Anyone struggling with poor health is probably also struggling to understand how to get well. Even seemingly simple information or instructions can be overwhelming to a patient. The following tips are helpful for both verbal and written communication, and can be used across a broad spectrum of interactions with a patient or their care provider.
Focus on “Needs to Know:” Spend most of your time on what a patient/client “needs to know” not what it is “nice to know.” Whether it is explaining how to use an inhaler, discussing treatment options, or focusing on how to follow-up, stay on message through the visit. When you give information that is “nice to know” it only dilutes what is “needed to know.”
Prioritize, Highlight and Repeat Important Information: Put the most important information first, and draw attention with a very simple “it’s really important you know this” and then repeat the information. And again if you need to.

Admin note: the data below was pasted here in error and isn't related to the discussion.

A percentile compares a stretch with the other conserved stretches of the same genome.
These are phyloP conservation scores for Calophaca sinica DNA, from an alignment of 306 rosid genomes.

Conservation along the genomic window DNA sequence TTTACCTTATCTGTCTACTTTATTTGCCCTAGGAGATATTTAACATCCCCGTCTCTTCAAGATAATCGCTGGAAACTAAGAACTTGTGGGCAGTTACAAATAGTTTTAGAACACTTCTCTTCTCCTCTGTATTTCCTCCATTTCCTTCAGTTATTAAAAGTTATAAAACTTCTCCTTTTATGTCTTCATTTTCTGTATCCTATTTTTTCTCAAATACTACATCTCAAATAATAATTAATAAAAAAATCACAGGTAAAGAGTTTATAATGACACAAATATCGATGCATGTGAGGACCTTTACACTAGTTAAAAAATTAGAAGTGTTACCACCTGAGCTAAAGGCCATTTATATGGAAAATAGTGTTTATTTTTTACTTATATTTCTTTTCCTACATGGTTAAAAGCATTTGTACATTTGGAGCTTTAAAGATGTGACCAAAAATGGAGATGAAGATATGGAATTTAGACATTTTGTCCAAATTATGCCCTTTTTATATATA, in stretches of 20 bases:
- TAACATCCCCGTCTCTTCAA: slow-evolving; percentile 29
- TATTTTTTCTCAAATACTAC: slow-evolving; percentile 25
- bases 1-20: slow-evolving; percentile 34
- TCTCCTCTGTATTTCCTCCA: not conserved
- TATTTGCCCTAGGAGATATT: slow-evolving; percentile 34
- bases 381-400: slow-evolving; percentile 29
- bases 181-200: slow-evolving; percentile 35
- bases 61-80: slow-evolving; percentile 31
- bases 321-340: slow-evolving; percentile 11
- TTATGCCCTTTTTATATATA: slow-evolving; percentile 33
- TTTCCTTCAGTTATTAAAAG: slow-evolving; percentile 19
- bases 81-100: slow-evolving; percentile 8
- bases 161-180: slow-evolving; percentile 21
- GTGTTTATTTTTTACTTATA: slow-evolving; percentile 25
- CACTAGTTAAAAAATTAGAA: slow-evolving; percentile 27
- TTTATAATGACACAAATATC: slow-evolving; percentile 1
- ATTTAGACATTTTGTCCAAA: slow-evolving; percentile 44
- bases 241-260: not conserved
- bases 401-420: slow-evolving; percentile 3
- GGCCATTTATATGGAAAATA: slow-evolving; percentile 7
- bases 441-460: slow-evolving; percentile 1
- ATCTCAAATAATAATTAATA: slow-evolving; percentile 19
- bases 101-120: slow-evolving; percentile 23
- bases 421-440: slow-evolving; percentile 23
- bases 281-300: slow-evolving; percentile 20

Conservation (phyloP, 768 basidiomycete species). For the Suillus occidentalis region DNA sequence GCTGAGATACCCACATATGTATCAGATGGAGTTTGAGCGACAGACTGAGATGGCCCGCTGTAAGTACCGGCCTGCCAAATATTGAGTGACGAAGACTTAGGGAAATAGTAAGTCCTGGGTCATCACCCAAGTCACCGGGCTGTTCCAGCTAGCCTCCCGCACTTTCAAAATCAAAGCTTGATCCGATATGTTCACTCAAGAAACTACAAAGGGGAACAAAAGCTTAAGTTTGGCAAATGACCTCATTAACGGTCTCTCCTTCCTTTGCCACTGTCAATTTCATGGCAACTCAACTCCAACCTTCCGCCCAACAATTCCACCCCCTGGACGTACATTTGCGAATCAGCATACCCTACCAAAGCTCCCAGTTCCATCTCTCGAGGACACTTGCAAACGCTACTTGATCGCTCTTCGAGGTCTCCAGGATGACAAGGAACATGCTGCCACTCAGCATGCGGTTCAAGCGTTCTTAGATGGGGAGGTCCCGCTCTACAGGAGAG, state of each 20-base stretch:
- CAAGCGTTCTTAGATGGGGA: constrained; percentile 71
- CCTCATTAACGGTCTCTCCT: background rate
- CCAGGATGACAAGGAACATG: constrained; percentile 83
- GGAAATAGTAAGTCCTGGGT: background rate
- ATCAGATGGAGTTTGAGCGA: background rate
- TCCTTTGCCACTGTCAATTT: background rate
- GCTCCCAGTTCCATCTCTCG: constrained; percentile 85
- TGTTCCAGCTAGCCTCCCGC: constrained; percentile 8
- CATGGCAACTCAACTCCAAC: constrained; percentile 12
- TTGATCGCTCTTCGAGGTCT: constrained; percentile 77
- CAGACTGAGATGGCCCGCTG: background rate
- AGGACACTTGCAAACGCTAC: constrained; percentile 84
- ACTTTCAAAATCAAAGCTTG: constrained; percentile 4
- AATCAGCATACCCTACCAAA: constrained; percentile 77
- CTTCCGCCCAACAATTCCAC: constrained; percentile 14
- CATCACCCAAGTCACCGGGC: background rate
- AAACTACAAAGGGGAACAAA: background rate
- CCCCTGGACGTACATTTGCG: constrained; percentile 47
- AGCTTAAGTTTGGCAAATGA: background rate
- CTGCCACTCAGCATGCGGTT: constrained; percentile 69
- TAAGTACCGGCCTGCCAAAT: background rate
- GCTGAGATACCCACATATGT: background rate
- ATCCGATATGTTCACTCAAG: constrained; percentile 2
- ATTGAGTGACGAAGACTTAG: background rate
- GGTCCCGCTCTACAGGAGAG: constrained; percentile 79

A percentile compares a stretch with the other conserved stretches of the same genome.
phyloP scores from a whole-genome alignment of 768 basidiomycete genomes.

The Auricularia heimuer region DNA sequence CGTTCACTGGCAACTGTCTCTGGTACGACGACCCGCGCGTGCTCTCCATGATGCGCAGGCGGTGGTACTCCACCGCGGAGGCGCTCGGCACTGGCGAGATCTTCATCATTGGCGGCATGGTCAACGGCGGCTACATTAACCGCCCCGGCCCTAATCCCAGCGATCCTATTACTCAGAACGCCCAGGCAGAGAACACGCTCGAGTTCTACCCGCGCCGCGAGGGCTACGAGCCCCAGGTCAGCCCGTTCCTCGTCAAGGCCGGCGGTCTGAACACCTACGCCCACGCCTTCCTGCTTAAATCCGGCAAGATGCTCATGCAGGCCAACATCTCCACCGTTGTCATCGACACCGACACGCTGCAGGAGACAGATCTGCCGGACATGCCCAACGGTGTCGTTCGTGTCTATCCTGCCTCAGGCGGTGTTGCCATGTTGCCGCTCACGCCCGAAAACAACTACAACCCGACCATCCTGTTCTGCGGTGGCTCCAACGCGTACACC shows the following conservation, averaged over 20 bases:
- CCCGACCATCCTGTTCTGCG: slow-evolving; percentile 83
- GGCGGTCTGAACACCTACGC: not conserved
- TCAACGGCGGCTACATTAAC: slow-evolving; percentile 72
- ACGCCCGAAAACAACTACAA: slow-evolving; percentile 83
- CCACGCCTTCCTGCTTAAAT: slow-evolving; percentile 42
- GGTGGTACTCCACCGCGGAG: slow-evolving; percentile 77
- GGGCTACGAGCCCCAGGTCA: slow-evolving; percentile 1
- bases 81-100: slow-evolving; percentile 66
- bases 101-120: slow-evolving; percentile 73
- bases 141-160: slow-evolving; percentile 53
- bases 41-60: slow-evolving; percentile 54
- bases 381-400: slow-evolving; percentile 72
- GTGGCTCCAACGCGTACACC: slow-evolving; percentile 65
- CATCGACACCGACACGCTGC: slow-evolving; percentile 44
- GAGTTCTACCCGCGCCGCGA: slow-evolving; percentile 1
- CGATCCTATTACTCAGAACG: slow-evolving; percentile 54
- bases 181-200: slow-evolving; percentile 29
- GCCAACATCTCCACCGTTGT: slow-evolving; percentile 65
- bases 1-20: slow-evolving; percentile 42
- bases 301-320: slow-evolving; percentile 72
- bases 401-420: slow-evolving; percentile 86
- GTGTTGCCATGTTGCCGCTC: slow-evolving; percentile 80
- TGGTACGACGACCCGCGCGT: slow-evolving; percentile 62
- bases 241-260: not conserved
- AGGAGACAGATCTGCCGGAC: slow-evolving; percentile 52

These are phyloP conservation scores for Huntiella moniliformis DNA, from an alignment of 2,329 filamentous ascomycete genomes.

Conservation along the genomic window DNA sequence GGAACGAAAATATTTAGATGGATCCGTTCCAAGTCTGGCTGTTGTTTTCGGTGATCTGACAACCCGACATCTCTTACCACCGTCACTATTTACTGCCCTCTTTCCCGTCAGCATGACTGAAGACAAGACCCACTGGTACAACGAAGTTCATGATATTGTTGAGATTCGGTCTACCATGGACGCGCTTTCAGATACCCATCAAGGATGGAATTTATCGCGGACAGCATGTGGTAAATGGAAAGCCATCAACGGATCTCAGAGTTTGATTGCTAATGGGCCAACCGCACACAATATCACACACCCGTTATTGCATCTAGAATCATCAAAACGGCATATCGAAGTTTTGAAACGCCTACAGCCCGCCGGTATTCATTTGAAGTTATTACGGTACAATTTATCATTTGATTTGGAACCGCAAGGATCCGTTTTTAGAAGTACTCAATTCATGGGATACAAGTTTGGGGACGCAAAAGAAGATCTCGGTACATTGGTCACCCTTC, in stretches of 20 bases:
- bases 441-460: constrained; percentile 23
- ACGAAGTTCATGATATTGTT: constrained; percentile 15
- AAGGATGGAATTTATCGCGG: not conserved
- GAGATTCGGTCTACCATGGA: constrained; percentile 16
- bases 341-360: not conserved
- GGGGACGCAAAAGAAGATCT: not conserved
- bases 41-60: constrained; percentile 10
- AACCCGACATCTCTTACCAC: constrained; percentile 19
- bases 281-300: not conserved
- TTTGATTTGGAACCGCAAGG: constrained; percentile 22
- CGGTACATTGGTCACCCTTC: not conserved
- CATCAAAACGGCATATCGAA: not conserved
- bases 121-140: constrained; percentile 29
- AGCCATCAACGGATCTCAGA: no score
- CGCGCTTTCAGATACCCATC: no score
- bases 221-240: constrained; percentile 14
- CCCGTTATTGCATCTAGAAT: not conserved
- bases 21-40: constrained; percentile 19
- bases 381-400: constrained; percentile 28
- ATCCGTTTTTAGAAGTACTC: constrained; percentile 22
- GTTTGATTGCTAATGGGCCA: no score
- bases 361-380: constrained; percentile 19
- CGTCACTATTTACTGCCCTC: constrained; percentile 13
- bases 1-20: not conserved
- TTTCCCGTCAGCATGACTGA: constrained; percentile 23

- Limit information to 3-5 concepts
- Use everyday, plain language (and still explain “plain” words)
- Define medical terms if you need to use them
- Be specific, i.e. “plenty of water is several glasses over the course of the day” or “don’t lift heavy objects, such as anything over 20 pounds”
- Be Positive: Stress what to do, as opposed to what not to do
- Put numbers in context, i.e. “one out of 10 people” instead of “10% of the population” or “your bad cholesterol is 160, that is a higher than we want. Let’s try to get it down to below 100”
- Link motivations to life: “This medication will make it easier for you to walk up stairs”
Check Understanding: Use the teach-back method to make sure your patient/client understands important information or instructions. Tell them what they need to know then ask them to repeat it back in their own words.
For additional health literacy strategies, Say Ah!’s provides comprehensive training and workshops. Click here to learn more.